Spray two 10x2-inch round cake pans with Bake Easy flour based spray. Divide batter between cake pans, filling them about three-quarters full. You may have some leftover batter - place it in a bowl, cover with plastic wrap and refrigerate it. Soak the Bake Even cake strips (see supplies) in warm water and attach to the sides of the cake pans. Set oven timer for 30 minutes and place the cakes inside the oven. The cakes will not be done when the timer goes off, but it's good to peek through the oven window to see how things are progressing at this point. Set the timer for 10 more minutes and check progress again. Thereafter, check at 5 minute intervals (if needed) until the cake tests done with a toothpick tester. Let cakes cool in the pans for 5 minutes before turning them out on wire racks to cool completely. Remove Bake Easy strips from pans. Wash and dry one of the 10-inch pans.
Second batter batch:
Place 2 boxes of cake mix, 2 cups of flour, 2 cups of sugar, 3/4 cup of cocoa and 1 1/2 teaspoons of salt in a extra-large mixing bowl. Whisk together to combine. Add 2 2/3 cups of water, 1 cup of canola oil, 1 tablespoon vanilla extract, 2 cups of sour cream and 6 large eggs. Beat on low speed until all ingredients are combined. Scrape down the bowl to make sure all of the wet and dry ingredients are incorporated. Beat for 1 minute longer.
Preheat oven to 325F.
Spray one 10x2-inch round cake and two 8x2-inch round cake pans with Bake Easy flour based spray. Divide batter between cake pans filling them about three-quarters full. If you lack a little cake batter filling the pans, use the reserved cake batter in the refrigerator (if not, use the reserved batter to make yourself a few cupcakes later - you deserve it!). Soak and attach Bake Even strips to the 8-inch cake pans and place them in the oven. Cover the 10-inch cake with plastic wrap and place in the refrigerator. Bake the 8-inch cakes for 25-30 minutes, adding additional baking time until a toothpick tester comes out clean. Let them cool in the pans 5 minutes before turning them out onto a wire rack. Bake the final 10-inch layer as before, attaching soaked Bake Easy strips and checking the cake periodically after an initial 30 minute baking time. Cake is done when a toothpick tester inserted in the center comes out clean. Allow to cool completely, as with the previous cakes.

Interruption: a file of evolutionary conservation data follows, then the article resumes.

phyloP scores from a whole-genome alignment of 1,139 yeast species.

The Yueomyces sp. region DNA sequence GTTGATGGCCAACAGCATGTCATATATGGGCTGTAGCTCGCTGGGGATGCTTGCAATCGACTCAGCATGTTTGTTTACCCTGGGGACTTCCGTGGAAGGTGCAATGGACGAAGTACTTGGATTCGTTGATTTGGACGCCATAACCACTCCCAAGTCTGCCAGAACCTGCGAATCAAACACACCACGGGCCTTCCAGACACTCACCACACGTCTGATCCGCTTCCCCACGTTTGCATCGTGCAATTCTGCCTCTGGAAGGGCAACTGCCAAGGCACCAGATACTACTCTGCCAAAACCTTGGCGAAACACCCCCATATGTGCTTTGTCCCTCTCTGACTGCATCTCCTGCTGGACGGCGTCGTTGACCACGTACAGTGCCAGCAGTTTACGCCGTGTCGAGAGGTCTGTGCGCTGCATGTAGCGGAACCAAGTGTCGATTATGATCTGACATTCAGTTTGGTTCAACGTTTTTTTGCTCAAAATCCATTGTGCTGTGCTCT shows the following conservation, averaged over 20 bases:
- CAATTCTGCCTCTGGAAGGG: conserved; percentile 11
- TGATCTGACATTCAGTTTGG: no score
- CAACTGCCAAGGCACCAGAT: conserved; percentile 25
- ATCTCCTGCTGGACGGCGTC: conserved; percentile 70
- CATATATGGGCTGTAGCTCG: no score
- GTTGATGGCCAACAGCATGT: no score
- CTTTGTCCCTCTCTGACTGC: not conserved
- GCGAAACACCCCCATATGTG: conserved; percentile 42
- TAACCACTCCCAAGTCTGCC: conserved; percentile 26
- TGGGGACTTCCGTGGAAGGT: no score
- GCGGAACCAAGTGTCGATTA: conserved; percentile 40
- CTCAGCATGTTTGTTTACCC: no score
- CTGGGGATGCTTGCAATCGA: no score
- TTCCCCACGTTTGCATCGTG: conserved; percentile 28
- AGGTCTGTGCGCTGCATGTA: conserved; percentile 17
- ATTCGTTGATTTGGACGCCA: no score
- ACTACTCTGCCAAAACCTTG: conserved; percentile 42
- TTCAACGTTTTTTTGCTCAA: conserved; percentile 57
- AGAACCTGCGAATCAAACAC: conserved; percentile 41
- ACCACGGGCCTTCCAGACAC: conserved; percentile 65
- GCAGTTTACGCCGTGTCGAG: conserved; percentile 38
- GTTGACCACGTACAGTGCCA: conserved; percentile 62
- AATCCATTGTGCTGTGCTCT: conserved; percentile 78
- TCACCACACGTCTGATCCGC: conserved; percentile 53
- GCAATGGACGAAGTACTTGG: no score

When cakes are completely cool, torte each layer evenly (meaning, cut them in half horizontally). Each cake layer should now be two layers. Cover the layers generously in plastic wrap and refrigerate until ready for assembly.
Fillings and frostings:
A few notes about these components. You'll need to have both filling and frosting made up for assembling the cakes. Also, please do not to freak out about the amount of butter in these frostings. Keep in mind that this cake serves a little over 100 guests, and that each guest will be enjoying a 2-inch piece of cake. Yes, pounds of butter go into these elements, but nobody will be eating pounds of butter at once. Also, you'll have extra frosting after covering the cake. You always need extra frosting in case accidents happen during delivery.
As for the cream cheese, I occasionally buy off brand, but never EVER when I'm serving to a crowd this size. I have good working knowledge making this filling, and Philadelphia brand cream cheese has the best flavor and texture. No one's paying me to say that, I truly recommend using it.
Cream cheese filling
1 lb/ 452g unsalted butter, softened
8 cups/880g confectioners sugar
16 oz. cream cheese, cut into 8 pieces